Exception: Your old mic may be an omnidriectional mic, and that in itself will lend itself to feedback. Replacing it with an SM58 will solve the feedback issue because it is a unidirectional mic. If that's the case, any unidirectional mic will solve the issue.
    Maybe your cheap microphone picks up way too much noise, but I find that more expensive microphones to be more sensitive than a cheap one.

    Bottom line: Get an SM58 to improve your sound and to get a roadworthy mic. But to eliminate feedback? I don't think so.
     
  15. ::::BASSIST::::

    ::::BASSIST:::: Progress Not Perfection.

    Sep 2, 2004
    Vancouver, BC Canada
    Thanks for the responses. Perhaps the SM58 vs the
    Electro-Voice ND767 is like comparing a Fender to a Sadowsky.

    Feedback control is really our main issue. It seems the SM58, from what I have read, does not fair so well in this regard. However, the
    Electro-Voice ND767 is apparently much better at rejecting feedback. Anyone have any experience with the


    Electro-Voice ND767?



     
  16. jive1

    jive1 Moderator Staff Member Supporting Member Commercial User

    Jan 16, 2003
    Alexandria,VA
    Owner/Retailer: Jive Sound
    You can look at specs for microphones, and many will show you the pattern. Basically you want a mic with a tight polar pattern. The wider the polar pattern, the more chances for feedback.

    Feedback is caused when the mic picks up sounds from the speaker. So the cheap solution is to play around with the placement of the speakers and microphone, so that the mic doesn't get a signal from the speaker. Another cheap solution is to play quieter so that you don't need as much volume to come from the PA.
     
  17. xshawnxearthx

    xshawnxearthx

    Aug 23, 2004
    new jersey
    i have a 58 and 57


    the 57 i retired because after a year of signing in a band, i just abused the **** out of it. one thing i loved about it was the fact that it took a beating, and never failed me once.

    my 58 is what i use for my backing vocals. i love it.
     
  18. SteveC

    SteveC Supporting Member

    Nov 12, 2004
    North Dakota
    I'm fairly certain that a new mic won't necessarily fix your problem. Speaker placement and input gain levels are more likely the problem.


    That said, the SM58 is a good vocal mic.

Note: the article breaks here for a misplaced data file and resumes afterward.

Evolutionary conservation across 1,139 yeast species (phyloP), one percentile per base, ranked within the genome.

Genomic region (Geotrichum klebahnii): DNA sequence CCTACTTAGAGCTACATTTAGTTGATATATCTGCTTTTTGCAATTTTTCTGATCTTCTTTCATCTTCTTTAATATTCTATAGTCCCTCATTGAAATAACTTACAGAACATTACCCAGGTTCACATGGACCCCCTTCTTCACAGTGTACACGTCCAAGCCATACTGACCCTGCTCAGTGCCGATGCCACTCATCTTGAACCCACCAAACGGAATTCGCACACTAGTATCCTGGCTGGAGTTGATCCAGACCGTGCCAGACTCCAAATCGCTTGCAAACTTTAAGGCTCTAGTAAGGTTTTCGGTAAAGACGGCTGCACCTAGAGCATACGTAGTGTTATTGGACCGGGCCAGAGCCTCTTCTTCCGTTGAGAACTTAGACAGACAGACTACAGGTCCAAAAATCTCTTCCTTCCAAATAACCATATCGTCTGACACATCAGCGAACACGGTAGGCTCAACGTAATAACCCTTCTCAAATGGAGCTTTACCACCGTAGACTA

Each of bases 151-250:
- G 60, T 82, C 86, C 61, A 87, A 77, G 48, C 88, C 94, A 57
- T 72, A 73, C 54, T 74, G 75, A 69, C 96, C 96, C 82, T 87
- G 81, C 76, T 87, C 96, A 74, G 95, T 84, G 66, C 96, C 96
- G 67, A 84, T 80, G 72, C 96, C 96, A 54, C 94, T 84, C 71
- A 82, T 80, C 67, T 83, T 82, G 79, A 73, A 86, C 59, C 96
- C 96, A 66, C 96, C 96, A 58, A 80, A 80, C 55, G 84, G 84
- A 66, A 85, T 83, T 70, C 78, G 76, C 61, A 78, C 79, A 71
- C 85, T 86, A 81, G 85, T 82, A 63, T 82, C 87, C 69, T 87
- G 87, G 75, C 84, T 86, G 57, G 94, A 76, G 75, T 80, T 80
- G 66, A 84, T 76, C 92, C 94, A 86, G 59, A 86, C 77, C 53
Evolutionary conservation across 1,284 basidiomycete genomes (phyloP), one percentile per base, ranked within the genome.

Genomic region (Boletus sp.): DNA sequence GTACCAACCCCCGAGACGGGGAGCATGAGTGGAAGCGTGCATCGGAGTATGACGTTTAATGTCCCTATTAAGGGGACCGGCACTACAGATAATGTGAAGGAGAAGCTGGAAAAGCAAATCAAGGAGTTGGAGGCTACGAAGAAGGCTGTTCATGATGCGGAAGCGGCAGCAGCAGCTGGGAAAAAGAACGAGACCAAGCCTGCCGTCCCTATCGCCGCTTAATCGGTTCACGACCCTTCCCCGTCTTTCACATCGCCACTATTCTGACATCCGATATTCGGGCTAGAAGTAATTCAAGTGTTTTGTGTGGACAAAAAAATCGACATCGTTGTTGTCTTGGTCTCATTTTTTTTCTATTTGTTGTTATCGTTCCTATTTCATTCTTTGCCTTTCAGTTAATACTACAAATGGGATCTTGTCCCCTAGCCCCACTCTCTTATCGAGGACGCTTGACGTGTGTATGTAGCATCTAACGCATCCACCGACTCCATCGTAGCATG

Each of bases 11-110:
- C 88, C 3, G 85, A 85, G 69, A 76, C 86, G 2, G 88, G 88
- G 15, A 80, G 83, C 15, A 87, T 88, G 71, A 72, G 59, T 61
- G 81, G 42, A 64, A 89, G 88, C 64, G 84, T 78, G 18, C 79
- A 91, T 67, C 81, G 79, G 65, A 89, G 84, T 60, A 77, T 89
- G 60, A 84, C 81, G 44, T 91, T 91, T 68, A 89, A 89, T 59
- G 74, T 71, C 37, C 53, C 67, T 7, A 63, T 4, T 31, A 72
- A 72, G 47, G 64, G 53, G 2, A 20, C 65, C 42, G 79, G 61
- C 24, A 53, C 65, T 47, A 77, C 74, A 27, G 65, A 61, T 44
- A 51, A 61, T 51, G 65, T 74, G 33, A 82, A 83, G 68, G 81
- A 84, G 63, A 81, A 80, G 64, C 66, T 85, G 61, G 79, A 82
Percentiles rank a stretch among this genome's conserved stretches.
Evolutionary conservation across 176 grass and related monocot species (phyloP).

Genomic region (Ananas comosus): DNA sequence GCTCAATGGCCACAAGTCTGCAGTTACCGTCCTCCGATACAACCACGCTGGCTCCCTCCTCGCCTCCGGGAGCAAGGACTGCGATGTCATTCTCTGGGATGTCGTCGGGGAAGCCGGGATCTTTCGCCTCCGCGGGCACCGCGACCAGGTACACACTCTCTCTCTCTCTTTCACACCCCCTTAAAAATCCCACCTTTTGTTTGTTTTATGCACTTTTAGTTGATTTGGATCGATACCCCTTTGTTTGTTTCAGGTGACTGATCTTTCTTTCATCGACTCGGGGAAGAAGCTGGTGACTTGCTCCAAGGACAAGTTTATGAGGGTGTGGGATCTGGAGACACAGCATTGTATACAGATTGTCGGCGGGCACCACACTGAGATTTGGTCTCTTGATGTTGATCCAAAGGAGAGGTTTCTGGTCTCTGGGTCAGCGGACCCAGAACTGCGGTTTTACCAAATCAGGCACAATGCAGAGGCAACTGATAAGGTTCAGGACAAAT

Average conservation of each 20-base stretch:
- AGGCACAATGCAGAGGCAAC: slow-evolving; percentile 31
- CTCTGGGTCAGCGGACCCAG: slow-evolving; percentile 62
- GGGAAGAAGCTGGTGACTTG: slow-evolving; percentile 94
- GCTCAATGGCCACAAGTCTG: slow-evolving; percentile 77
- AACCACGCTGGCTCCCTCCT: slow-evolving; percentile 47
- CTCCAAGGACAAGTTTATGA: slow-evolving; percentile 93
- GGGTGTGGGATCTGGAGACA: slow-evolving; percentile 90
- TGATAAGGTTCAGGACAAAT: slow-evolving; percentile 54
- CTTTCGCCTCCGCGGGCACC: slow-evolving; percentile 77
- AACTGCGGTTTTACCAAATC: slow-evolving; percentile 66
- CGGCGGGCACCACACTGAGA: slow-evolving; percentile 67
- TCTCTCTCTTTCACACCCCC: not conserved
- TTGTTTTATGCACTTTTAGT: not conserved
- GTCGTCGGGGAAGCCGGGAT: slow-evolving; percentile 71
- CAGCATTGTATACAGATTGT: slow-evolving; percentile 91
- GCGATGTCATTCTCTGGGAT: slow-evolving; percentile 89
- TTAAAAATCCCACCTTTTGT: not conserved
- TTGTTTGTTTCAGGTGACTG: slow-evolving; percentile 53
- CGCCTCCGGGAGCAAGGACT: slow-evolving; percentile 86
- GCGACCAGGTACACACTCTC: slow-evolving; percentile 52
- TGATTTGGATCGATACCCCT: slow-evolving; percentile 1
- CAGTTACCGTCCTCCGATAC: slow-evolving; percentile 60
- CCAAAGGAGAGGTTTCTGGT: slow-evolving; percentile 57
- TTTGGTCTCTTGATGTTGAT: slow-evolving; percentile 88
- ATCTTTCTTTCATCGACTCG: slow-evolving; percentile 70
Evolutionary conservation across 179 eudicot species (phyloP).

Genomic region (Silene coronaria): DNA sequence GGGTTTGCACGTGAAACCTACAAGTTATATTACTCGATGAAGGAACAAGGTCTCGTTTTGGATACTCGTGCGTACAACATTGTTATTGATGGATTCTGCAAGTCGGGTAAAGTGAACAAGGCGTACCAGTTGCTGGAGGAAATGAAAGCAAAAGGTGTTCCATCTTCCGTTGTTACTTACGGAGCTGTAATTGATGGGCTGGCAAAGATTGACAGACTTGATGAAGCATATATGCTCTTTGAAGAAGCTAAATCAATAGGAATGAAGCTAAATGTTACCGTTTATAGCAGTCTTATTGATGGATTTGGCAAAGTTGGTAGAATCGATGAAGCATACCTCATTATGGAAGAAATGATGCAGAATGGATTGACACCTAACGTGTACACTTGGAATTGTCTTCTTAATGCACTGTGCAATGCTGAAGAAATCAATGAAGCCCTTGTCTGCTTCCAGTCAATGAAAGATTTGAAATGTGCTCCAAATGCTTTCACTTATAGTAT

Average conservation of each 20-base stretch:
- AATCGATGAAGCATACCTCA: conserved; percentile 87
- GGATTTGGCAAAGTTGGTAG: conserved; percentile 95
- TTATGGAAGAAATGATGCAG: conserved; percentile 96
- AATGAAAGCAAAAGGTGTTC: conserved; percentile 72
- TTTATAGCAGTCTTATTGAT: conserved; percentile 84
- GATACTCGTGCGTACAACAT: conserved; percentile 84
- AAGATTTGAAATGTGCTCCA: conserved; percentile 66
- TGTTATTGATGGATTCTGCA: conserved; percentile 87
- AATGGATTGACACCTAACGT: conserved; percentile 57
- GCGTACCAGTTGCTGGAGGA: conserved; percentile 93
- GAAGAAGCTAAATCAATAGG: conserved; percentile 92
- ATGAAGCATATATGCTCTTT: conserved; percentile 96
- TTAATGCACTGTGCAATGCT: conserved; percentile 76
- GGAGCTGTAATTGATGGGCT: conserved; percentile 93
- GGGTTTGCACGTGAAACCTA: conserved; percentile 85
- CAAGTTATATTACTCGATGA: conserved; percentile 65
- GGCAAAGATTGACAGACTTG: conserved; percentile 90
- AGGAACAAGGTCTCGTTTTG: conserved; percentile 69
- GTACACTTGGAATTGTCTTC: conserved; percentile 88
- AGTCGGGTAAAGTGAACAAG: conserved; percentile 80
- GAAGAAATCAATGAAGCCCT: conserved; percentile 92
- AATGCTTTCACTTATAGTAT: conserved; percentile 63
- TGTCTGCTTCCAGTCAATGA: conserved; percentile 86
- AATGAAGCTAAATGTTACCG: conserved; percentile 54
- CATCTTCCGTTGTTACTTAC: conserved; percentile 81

19. What kinds of mics do you have now? All you need is 1 omnidirectional mic in the bunch to make feedback unavoidable.

    I'm assuming your expert already checked your physical placement of mics/speakers/monitors. If not, make sure your monitors are pointing at the backs of the mic, not towards the end you sing in. Also make sure your mics are not placed in front of the main speakers. If you're putting your main speakers behind your mics so you can hear them instead of using monitors that'll cause problems too. unidirectional mics are designed to reject sound coming from the back so make sure speakers are placed in that dead zone, not pointing towards the live end of the mic.

    Make sure you're not using excessive boost on high freqs in the monitors. That'll aggravate a feedback problem. If you're instruments are screaming loud, you have to turn up the monitors to hear them. Too much gain causes feedback. Get the monitors too loud, with hi freq boost on top of that, you cannot avoid feedback.

    58's are fine vocal mics, zillions of artists use them. Any other cardiod or hypercardiod mics work just about as well for feedback suppression when placed and EQ'd properly.
     
  20. ::::BASSIST::::

    ::::BASSIST:::: Progress Not Perfection.

    Sep 2, 2004
    Vancouver, BC Canada
    The studio uses crappy $35cdn behringer mics. The monitors and mics are setup in the correct configuration. The problem is the PA is a piece o' junk. Well, its not that bad. I think its a peavy. We have adjusted all the frequency / eq sliders and knobs to their optimum positions. The bands volume isnt terribly loud, but when you get all the instruments going it cant help but be a bit loud. The singer sings on the quiet side but she is pretty good. So we just cant enough vol. out of the PA without getting feedback. The cheapo mics have a great deal to do with it. So we want to get the best mic possible for around $120 US. Used is fine.